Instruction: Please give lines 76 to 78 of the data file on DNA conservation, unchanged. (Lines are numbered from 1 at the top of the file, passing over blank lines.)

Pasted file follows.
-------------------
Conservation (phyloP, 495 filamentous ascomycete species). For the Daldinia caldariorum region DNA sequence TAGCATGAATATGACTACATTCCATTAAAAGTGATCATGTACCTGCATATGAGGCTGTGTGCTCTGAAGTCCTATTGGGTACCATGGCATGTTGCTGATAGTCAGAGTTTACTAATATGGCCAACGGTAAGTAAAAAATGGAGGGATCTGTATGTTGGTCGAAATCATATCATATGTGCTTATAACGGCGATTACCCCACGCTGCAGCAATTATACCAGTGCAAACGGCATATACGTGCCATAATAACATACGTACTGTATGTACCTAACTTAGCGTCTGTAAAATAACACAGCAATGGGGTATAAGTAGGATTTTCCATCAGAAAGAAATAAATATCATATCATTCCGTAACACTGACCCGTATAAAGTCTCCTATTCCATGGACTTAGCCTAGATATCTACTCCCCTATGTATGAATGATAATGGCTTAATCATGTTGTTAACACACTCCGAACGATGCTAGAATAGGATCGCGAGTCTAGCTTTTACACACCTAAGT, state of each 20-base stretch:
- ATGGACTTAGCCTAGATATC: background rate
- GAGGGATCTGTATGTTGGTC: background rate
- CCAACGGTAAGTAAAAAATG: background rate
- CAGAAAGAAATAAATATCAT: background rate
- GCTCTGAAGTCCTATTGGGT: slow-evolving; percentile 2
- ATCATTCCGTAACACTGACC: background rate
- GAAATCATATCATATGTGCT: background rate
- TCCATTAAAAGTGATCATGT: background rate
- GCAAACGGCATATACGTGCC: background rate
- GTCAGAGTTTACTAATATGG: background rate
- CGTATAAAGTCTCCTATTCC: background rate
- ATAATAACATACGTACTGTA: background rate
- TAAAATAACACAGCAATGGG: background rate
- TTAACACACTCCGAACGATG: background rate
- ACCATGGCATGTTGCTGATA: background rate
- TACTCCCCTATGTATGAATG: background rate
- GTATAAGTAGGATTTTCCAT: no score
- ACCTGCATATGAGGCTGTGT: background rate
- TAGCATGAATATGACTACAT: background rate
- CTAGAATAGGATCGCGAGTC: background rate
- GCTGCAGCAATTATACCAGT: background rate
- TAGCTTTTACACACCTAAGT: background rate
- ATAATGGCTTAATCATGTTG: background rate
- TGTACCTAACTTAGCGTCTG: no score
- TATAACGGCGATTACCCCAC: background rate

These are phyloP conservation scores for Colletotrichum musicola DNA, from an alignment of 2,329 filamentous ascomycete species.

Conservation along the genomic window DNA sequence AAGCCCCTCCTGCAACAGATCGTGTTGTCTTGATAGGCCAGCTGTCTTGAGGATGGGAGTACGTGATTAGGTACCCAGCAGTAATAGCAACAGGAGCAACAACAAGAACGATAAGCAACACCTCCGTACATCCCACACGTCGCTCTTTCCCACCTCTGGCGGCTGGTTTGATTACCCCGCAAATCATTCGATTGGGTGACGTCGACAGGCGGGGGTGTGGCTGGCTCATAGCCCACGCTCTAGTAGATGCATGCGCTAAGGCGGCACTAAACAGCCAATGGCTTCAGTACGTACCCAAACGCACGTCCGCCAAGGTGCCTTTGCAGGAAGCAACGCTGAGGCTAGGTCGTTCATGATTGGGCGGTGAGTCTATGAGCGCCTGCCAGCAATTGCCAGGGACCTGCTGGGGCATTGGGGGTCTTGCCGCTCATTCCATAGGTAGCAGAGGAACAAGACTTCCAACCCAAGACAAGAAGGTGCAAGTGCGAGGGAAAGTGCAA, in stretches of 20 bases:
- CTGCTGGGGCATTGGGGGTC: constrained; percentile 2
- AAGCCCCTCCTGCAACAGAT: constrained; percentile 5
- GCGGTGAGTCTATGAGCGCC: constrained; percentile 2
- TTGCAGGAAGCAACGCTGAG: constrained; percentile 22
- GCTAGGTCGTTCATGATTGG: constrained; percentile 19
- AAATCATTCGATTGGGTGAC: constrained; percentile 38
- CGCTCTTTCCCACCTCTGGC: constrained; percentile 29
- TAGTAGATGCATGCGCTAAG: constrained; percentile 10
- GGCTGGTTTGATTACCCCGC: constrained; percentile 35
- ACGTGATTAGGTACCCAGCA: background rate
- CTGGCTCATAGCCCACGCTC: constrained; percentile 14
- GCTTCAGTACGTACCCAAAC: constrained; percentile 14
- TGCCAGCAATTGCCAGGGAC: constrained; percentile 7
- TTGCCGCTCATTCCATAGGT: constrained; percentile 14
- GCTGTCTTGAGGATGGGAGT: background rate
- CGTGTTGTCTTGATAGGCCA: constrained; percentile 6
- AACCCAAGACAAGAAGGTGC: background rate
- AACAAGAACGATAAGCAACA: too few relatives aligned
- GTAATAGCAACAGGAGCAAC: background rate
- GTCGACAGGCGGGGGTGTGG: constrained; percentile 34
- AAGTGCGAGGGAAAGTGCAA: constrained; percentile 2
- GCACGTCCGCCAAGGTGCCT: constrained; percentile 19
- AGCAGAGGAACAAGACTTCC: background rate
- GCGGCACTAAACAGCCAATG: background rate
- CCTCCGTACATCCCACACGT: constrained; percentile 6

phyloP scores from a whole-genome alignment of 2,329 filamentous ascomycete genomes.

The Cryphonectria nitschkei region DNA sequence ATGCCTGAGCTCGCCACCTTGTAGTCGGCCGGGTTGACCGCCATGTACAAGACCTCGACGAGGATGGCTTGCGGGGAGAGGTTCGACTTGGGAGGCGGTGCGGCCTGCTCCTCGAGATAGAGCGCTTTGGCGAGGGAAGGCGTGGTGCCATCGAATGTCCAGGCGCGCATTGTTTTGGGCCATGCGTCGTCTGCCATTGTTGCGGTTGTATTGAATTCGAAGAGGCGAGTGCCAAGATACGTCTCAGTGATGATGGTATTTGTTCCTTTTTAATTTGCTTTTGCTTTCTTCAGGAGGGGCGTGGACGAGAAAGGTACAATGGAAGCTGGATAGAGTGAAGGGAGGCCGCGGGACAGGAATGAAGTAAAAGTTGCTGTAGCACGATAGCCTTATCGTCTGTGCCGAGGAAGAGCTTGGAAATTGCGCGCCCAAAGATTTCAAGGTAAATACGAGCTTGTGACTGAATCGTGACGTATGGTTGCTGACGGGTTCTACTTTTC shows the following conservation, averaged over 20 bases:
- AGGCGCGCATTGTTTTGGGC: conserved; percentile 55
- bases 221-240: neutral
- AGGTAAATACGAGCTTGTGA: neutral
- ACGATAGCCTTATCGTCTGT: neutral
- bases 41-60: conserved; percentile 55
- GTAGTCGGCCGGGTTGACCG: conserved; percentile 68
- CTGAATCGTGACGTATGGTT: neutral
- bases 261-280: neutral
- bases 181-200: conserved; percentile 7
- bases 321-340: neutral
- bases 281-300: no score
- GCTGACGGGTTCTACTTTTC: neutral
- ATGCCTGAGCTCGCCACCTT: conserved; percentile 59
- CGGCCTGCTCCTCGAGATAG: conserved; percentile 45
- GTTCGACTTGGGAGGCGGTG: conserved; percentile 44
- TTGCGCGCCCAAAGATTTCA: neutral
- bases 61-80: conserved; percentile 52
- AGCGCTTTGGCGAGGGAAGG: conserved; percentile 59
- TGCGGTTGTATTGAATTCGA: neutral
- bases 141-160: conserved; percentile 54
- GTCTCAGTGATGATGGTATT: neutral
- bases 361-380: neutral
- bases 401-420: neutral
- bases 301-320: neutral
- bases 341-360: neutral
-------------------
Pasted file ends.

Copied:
- GTCTCAGTGATGATGGTATT: neutral
- bases 361-380: neutral
- bases 401-420: neutral